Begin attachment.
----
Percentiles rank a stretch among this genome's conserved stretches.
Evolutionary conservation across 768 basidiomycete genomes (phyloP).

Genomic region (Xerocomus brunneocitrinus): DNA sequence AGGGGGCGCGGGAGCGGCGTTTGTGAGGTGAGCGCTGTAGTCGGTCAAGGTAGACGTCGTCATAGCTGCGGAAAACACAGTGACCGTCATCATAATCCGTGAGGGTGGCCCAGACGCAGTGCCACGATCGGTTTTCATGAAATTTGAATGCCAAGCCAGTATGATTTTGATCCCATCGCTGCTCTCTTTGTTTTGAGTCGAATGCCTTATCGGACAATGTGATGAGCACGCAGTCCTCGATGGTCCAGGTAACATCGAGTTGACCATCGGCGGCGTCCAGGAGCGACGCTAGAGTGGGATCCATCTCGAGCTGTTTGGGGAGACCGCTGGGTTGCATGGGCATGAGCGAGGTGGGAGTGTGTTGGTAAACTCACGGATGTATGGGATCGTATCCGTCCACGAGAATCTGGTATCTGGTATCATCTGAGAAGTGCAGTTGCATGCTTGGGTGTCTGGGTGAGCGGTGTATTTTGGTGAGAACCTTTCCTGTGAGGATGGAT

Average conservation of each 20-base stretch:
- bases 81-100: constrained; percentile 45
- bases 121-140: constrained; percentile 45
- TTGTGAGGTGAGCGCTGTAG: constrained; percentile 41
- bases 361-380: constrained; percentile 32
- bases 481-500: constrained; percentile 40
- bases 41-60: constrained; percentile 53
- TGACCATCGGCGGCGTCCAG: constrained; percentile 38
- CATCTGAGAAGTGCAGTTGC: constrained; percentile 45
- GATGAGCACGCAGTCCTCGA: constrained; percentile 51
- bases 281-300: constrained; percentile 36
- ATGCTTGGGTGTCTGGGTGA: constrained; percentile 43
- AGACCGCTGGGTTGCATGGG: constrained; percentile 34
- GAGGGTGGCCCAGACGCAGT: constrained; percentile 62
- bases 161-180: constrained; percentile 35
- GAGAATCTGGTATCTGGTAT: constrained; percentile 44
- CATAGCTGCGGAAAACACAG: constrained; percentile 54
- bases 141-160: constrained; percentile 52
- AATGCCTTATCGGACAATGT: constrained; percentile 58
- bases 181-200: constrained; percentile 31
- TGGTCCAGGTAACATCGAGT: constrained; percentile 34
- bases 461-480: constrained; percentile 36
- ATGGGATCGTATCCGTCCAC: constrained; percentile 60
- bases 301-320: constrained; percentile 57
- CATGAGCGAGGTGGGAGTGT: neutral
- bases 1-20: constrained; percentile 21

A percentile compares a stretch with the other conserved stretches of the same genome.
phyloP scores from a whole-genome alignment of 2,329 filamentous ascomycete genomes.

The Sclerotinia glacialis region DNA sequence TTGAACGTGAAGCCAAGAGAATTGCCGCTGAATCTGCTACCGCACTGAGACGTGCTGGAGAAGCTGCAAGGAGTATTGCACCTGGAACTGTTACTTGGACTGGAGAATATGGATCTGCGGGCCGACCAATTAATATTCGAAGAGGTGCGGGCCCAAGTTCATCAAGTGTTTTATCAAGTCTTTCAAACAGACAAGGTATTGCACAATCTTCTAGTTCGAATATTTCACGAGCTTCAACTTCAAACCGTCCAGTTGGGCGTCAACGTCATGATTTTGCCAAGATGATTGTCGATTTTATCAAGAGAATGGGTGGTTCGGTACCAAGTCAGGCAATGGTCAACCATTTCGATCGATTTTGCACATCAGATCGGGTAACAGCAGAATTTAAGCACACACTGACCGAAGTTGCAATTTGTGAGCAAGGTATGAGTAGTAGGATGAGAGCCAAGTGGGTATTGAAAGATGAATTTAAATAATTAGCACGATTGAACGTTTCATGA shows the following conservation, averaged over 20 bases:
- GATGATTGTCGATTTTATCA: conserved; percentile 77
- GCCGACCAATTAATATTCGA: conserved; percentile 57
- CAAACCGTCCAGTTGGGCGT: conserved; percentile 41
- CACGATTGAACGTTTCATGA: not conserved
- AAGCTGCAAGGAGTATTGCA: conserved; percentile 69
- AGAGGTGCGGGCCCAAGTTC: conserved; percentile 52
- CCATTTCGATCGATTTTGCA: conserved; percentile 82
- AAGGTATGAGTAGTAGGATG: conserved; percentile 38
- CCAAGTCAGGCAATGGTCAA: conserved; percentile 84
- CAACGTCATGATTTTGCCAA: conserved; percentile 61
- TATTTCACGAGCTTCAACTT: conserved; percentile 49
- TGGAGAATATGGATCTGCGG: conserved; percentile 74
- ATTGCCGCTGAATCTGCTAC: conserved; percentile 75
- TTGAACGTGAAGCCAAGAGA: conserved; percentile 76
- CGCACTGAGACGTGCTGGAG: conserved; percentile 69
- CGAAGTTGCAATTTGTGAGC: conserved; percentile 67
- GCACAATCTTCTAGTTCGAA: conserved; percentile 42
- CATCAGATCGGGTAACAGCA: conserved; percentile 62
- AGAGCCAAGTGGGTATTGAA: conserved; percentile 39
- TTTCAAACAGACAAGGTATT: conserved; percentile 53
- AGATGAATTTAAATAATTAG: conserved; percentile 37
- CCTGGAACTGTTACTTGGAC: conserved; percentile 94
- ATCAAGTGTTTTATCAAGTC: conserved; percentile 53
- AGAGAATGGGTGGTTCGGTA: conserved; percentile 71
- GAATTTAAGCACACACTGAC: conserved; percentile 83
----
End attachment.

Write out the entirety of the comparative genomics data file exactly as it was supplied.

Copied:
Percentiles rank a stretch among this genome's conserved stretches.
Evolutionary conservation across 768 basidiomycete genomes (phyloP).

Genomic region (Xerocomus brunneocitrinus): DNA sequence AGGGGGCGCGGGAGCGGCGTTTGTGAGGTGAGCGCTGTAGTCGGTCAAGGTAGACGTCGTCATAGCTGCGGAAAACACAGTGACCGTCATCATAATCCGTGAGGGTGGCCCAGACGCAGTGCCACGATCGGTTTTCATGAAATTTGAATGCCAAGCCAGTATGATTTTGATCCCATCGCTGCTCTCTTTGTTTTGAGTCGAATGCCTTATCGGACAATGTGATGAGCACGCAGTCCTCGATGGTCCAGGTAACATCGAGTTGACCATCGGCGGCGTCCAGGAGCGACGCTAGAGTGGGATCCATCTCGAGCTGTTTGGGGAGACCGCTGGGTTGCATGGGCATGAGCGAGGTGGGAGTGTGTTGGTAAACTCACGGATGTATGGGATCGTATCCGTCCACGAGAATCTGGTATCTGGTATCATCTGAGAAGTGCAGTTGCATGCTTGGGTGTCTGGGTGAGCGGTGTATTTTGGTGAGAACCTTTCCTGTGAGGATGGAT

Average conservation of each 20-base stretch:
- bases 81-100: constrained; percentile 45
- bases 121-140: constrained; percentile 45
- TTGTGAGGTGAGCGCTGTAG: constrained; percentile 41
- bases 361-380: constrained; percentile 32
- bases 481-500: constrained; percentile 40
- bases 41-60: constrained; percentile 53
- TGACCATCGGCGGCGTCCAG: constrained; percentile 38
- CATCTGAGAAGTGCAGTTGC: constrained; percentile 45
- GATGAGCACGCAGTCCTCGA: constrained; percentile 51
- bases 281-300: constrained; percentile 36
- ATGCTTGGGTGTCTGGGTGA: constrained; percentile 43
- AGACCGCTGGGTTGCATGGG: constrained; percentile 34
- GAGGGTGGCCCAGACGCAGT: constrained; percentile 62
- bases 161-180: constrained; percentile 35
- GAGAATCTGGTATCTGGTAT: constrained; percentile 44
- CATAGCTGCGGAAAACACAG: constrained; percentile 54
- bases 141-160: constrained; percentile 52
- AATGCCTTATCGGACAATGT: constrained; percentile 58
- bases 181-200: constrained; percentile 31
- TGGTCCAGGTAACATCGAGT: constrained; percentile 34
- bases 461-480: constrained; percentile 36
- ATGGGATCGTATCCGTCCAC: constrained; percentile 60
- bases 301-320: constrained; percentile 57
- CATGAGCGAGGTGGGAGTGT: neutral
- bases 1-20: constrained; percentile 21

A percentile compares a stretch with the other conserved stretches of the same genome.
phyloP scores from a whole-genome alignment of 2,329 filamentous ascomycete genomes.

The Sclerotinia glacialis region DNA sequence TTGAACGTGAAGCCAAGAGAATTGCCGCTGAATCTGCTACCGCACTGAGACGTGCTGGAGAAGCTGCAAGGAGTATTGCACCTGGAACTGTTACTTGGACTGGAGAATATGGATCTGCGGGCCGACCAATTAATATTCGAAGAGGTGCGGGCCCAAGTTCATCAAGTGTTTTATCAAGTCTTTCAAACAGACAAGGTATTGCACAATCTTCTAGTTCGAATATTTCACGAGCTTCAACTTCAAACCGTCCAGTTGGGCGTCAACGTCATGATTTTGCCAAGATGATTGTCGATTTTATCAAGAGAATGGGTGGTTCGGTACCAAGTCAGGCAATGGTCAACCATTTCGATCGATTTTGCACATCAGATCGGGTAACAGCAGAATTTAAGCACACACTGACCGAAGTTGCAATTTGTGAGCAAGGTATGAGTAGTAGGATGAGAGCCAAGTGGGTATTGAAAGATGAATTTAAATAATTAGCACGATTGAACGTTTCATGA shows the following conservation, averaged over 20 bases:
- GATGATTGTCGATTTTATCA: conserved; percentile 77
- GCCGACCAATTAATATTCGA: conserved; percentile 57
- CAAACCGTCCAGTTGGGCGT: conserved; percentile 41
- CACGATTGAACGTTTCATGA: not conserved
- AAGCTGCAAGGAGTATTGCA: conserved; percentile 69
- AGAGGTGCGGGCCCAAGTTC: conserved; percentile 52
- CCATTTCGATCGATTTTGCA: conserved; percentile 82
- AAGGTATGAGTAGTAGGATG: conserved; percentile 38
- CCAAGTCAGGCAATGGTCAA: conserved; percentile 84
- CAACGTCATGATTTTGCCAA: conserved; percentile 61
- TATTTCACGAGCTTCAACTT: conserved; percentile 49
- TGGAGAATATGGATCTGCGG: conserved; percentile 74
- ATTGCCGCTGAATCTGCTAC: conserved; percentile 75
- TTGAACGTGAAGCCAAGAGA: conserved; percentile 76
- CGCACTGAGACGTGCTGGAG: conserved; percentile 69
- CGAAGTTGCAATTTGTGAGC: conserved; percentile 67
- GCACAATCTTCTAGTTCGAA: conserved; percentile 42
- CATCAGATCGGGTAACAGCA: conserved; percentile 62
- AGAGCCAAGTGGGTATTGAA: conserved; percentile 39
- TTTCAAACAGACAAGGTATT: conserved; percentile 53
- AGATGAATTTAAATAATTAG: conserved; percentile 37
- CCTGGAACTGTTACTTGGAC: conserved; percentile 94
- ATCAAGTGTTTTATCAAGTC: conserved; percentile 53
- AGAGAATGGGTGGTTCGGTA: conserved; percentile 71
- GAATTTAAGCACACACTGAC: conserved; percentile 83